The federal Centers for Disease Control says there is no safe level of lead, a neurotoxin responsible for developmental disabilities and cognitive deficiencies.
“It’s not right. They should prioritize wherever it’s high, period, no matter,” said his son Joseph Vega, who wryly jokes that perhaps his young daughter should move in with her grandpa to help him get his yard cleaned up quicker. “Like for my father, he’s elderly and he’s more susceptible, he’s like a young child so that shouldn’t matter.”
“They’re rigging the game now,” he added. “They are playing by their rules.”
The state standard for cleanup of lead in residential areas is 80 parts per million. The original cleanup plan for the Exide area tagged any property with at least one sample above 80 ppm. Properties with at least one sample above 1,000 ppm were placed in the first priority group for cleanup.
The new formula averages all the samples taken from various spots around a property, adding some additional points for areas with higher sample results. But some homes with elevated levels near the bottom of the spectrum—close to the state’s limit of 80 ppm—could be left off the cleanup list entirely once their slate of samples is averaged out under the new formula.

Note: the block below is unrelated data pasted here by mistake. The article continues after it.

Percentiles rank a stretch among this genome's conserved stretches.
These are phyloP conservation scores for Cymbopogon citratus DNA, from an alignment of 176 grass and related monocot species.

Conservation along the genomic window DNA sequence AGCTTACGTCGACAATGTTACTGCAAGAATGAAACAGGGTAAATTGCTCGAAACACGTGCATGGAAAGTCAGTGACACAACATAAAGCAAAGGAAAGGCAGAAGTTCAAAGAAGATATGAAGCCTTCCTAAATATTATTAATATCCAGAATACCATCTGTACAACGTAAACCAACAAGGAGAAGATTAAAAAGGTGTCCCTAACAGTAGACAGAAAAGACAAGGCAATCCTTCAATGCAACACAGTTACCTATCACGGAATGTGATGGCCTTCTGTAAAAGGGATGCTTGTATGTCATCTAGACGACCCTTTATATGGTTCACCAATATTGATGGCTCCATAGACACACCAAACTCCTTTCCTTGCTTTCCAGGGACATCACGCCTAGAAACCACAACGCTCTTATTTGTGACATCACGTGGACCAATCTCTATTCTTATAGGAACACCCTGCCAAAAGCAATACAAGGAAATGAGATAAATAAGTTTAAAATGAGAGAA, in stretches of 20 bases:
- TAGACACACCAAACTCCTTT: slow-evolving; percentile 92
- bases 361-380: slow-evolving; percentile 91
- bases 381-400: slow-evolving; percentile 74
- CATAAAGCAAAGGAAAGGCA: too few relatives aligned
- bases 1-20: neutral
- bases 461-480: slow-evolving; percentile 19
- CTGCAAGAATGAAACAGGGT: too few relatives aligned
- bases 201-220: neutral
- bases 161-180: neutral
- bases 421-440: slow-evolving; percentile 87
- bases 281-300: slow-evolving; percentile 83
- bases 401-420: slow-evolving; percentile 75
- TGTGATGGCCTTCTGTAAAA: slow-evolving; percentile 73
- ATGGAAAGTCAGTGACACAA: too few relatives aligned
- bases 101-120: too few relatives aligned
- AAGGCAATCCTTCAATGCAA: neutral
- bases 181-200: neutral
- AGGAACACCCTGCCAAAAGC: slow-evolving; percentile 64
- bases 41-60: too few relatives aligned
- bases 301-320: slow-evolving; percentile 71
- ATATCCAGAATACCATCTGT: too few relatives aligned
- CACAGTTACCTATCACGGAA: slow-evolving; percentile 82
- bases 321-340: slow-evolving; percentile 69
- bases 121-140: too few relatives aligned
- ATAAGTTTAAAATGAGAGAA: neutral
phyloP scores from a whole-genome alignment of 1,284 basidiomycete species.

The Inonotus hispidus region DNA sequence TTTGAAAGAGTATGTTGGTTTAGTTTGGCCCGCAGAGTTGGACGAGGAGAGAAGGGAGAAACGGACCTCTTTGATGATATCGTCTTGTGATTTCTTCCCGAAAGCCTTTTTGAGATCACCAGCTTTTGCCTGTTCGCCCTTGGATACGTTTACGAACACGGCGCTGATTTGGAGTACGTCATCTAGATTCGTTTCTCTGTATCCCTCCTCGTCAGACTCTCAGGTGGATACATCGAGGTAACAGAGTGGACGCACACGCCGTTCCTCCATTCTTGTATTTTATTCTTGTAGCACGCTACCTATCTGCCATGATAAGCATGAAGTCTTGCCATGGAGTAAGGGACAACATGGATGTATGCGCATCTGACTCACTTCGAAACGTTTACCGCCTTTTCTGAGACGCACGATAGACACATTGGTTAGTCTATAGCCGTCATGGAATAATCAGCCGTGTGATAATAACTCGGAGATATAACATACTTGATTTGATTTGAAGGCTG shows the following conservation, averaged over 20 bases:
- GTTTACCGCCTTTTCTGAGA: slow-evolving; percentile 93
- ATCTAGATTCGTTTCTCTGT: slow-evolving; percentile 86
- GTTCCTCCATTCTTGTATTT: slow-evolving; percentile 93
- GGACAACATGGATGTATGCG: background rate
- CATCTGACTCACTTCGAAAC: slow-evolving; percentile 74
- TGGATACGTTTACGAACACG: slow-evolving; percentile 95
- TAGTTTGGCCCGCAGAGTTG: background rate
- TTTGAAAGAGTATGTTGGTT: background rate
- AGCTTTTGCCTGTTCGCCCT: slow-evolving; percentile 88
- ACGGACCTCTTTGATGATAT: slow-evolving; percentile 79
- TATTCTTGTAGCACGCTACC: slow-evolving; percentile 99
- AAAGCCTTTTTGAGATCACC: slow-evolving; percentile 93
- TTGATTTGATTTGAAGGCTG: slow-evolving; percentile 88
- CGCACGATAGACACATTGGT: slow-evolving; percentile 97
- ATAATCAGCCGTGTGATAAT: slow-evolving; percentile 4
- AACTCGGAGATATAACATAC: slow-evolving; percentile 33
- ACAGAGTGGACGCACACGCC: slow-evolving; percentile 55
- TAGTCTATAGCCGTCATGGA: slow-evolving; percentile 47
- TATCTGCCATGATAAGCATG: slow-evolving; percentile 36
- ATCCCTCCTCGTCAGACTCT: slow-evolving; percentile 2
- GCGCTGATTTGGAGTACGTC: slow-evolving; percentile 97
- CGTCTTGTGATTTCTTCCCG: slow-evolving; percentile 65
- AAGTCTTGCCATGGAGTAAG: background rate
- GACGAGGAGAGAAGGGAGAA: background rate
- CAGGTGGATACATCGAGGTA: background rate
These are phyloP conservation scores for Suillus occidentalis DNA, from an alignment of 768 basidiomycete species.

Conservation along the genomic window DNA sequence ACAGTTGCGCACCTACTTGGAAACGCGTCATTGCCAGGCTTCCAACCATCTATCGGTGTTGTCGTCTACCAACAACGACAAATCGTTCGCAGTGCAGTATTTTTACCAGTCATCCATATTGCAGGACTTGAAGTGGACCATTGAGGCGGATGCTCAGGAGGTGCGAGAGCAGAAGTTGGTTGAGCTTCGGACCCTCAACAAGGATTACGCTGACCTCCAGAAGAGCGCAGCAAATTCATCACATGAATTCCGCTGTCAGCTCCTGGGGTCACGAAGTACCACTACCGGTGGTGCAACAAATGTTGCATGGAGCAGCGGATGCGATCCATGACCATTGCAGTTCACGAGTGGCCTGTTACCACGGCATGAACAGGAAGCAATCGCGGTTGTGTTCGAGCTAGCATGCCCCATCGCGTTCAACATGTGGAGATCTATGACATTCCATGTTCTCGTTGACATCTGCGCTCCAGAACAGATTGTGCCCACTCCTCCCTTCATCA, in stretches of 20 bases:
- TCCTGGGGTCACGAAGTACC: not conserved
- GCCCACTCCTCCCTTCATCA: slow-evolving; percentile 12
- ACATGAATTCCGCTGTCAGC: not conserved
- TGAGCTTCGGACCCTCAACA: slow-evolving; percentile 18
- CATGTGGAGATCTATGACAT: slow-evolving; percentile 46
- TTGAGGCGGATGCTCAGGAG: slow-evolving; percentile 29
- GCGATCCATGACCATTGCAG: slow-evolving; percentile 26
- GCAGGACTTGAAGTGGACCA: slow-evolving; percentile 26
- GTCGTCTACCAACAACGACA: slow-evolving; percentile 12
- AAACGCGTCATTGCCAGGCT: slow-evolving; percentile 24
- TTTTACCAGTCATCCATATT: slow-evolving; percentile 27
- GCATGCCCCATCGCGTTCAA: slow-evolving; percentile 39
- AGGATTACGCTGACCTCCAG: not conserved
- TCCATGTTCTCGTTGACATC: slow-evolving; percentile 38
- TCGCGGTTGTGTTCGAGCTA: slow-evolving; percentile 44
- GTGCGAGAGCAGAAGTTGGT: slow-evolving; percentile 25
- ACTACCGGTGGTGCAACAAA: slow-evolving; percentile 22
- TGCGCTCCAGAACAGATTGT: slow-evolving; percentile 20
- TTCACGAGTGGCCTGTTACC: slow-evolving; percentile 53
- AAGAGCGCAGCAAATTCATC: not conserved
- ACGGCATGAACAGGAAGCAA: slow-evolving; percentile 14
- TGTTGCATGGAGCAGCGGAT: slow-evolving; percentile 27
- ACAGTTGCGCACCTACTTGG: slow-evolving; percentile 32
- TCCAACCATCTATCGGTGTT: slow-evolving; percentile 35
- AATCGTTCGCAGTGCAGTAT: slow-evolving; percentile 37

Zielinski, the toxics department’s branch chief, said she did not believe that any properties would be left entirely off the cleanup list—although without more funding, being on the list may not be a guarantee of getting cleaned up. But in response to further CALmatters questioning, Moreno, the department’s spokesman, acknowledged a property could have a sample above 80 ppm and no longer be slated for cleanup.
“They are not cleaning up every home that is above 80 (ppm). It puts an already impacted community at risk to do partial cleanup that leaves their kids and future generations at risk of lead exposure.”” said Jill Johnston, assistant professor of preventative medicine at the University of Southern California, and community outreach director for its environmental health division. She’s also a member of the state-created Community Advisory Group on the Exide cleanup.
Johnston also finds fault with the agency’s draft plan to clean up only areas considered contaminated—for example, only the right side yard but not the left or back or front.
“They should clean up the whole yard,” she said. “It’s not worth leaving hot spots behind that you didn’t test.”